Biden Bill to Save Millions from Rising Health Care Costs News, Sports, Jobs



WASHINGTON—Millions of people in the U.S. will face a significant increase in health care costs next year after President Joe Biden signed into law providing generous subsidies to those who purchase plans through federal and state markets. will be spared from

Significant climate, tax and health legislation will secure $70 billion over the next three years, keeping out-of-pocket insurance premiums low for about 13 million people. high inflation.

As the calendar draws closer to the November 1st general registration date, Sarah Calliano is worried about her job helping people across Virginia sign up for subsidized private health insurance at the HealthCare.gov website. I was recruiting.

“I knew I was going to have very difficult conversations with people to explain why my premiums had skyrocketed.” Calliano, a policy expert at the Virginia Poverty Law Center, said:

but, “Inflation Suppression Law” I dispelled that worry.

“For individuals buying coverage through the marketplace, things don’t change for the worst.” she said.

The bill was temporarily released last year when Congress and Biden approved a $1.9 trillion coronavirus relief bill that would significantly reduce premiums and out-of-pocket costs for customers who purchase plans through the Affordable Care Act marketplace. It is an extension of the subsidy provided. It also continues to reduce costs for more individuals and families living well above the poverty line.

Only Democrats backed health subsidy extensions and other proposals included in the bill Mr. Biden signed into law on Tuesday. Republicans criticized the move, saying the government’s excesses would only exacerbate inflation. In reality, economists say the bill does little to fan or extinguish the flames of exorbitant prices.

Market health insurance premiums are expected to rise substantially by about 10% next year, according to an analysis by the Kaiser Family Foundation. An extended subsidy that determines premium payments based on income would protect most people from these price increases, said Cynthia Cox, vice president of the foundation.

“Generally speaking, people shouldn’t see premium increases.” Cox said.

The Centers for Medicare and Medicaid Services estimates that people who purchase insurance plans in the government marketplace will save an average of about $700 in premium payments this year because of the subsidy.

More people have insurance than last year as costs have dropped, and the number of people without health insurance fell to an all-time low of 8% in August, the Department of Health and Human Services said. About 26 million people are uninsured in India, 2% of which are children.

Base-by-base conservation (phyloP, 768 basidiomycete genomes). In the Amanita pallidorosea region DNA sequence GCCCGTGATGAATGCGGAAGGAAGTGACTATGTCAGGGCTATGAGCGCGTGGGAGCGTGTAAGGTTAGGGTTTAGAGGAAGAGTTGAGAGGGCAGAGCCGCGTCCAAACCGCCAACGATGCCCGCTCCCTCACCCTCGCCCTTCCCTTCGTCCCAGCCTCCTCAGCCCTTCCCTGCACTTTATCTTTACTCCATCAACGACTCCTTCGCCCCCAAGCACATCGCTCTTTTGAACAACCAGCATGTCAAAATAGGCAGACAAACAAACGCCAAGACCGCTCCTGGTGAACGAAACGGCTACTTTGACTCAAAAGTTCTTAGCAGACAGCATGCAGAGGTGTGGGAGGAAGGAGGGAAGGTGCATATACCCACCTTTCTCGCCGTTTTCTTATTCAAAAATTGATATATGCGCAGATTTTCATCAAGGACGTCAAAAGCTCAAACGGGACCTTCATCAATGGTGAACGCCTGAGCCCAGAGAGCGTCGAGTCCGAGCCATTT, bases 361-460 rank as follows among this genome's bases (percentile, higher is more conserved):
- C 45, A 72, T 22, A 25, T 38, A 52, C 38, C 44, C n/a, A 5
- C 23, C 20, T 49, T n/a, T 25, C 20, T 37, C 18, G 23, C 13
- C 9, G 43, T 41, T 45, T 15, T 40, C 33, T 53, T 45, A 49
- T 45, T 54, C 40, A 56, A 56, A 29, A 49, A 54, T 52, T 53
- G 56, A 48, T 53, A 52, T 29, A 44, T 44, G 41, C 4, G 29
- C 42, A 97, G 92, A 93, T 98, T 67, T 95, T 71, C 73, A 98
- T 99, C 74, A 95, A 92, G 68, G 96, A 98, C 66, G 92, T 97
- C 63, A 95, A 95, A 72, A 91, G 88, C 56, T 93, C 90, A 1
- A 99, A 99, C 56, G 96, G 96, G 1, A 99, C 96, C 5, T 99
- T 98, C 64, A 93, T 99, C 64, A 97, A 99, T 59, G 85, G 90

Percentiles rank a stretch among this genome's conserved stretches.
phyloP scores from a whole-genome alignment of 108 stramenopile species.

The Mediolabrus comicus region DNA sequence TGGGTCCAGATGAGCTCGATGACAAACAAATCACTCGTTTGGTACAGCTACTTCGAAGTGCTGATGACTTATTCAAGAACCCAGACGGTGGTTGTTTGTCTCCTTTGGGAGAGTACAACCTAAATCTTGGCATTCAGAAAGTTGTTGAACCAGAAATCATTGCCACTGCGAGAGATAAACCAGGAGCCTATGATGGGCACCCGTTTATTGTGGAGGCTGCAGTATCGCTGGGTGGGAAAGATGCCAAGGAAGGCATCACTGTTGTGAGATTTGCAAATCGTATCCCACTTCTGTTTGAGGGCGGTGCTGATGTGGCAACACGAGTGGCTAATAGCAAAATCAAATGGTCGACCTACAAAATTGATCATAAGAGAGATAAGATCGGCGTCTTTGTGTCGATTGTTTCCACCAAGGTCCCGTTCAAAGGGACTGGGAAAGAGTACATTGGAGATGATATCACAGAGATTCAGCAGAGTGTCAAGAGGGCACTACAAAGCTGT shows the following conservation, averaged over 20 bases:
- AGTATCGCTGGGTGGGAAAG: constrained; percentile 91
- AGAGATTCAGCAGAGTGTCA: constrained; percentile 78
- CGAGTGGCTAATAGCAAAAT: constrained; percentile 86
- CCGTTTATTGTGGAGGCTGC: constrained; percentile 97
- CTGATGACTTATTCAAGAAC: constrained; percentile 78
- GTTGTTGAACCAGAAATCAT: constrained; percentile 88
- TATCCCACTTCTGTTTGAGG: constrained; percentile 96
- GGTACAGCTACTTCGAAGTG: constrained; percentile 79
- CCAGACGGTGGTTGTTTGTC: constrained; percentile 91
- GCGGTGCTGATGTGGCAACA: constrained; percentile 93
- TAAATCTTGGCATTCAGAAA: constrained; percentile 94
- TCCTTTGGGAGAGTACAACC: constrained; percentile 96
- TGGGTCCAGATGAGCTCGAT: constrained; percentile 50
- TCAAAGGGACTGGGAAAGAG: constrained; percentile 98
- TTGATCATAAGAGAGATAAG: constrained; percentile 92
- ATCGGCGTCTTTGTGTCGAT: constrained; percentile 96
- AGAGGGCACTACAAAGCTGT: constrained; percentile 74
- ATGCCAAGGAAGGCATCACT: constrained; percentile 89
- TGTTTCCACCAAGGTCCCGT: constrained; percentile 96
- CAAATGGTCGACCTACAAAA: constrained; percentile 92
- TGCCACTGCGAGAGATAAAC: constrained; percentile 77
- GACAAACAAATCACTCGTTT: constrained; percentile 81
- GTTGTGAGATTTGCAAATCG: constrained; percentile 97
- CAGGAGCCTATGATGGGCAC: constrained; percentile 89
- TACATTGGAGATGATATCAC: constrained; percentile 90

In California, many of the 1.7 million people who purchase health insurance through Covered California will continue to save anywhere from $29 to $324 per month in the state-operated insurance market, depending on their income level.

State officials estimate that about 220,000 people will be saved from uninsured pricing. He said two to three million people in California could turn to the state market if they lost Medicaid coverage when the federal government’s COVID-19 public health emergency ended. About 15 million people in the United States received extended Medicaid coverage during the pandemic.

Joseph Poindexter, Senior Director of Health Insurance Programs at HealthCare Access Maryland, says cost is the biggest factor in deciding whether or not to purchase insurance.

For example, some parents get their children enrolled in Medicaid but skip purchasing insurance on their own.

“It’s really sad to see people stop treatment or say they won’t go to the doctor.” Poindexter said.

According to Poindexter, fewer people have to take advantage of the subsidy to do that calculation, and the lower price is due to a 9% increase in new registrations in the state last year.

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AP writer Adam Beam of Sacramento, CA contributed to this report.

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Follow coverage of AP health care costs at https://apnews.com/hub/health-care-costs.

Copyright 2022 The Associated Press.



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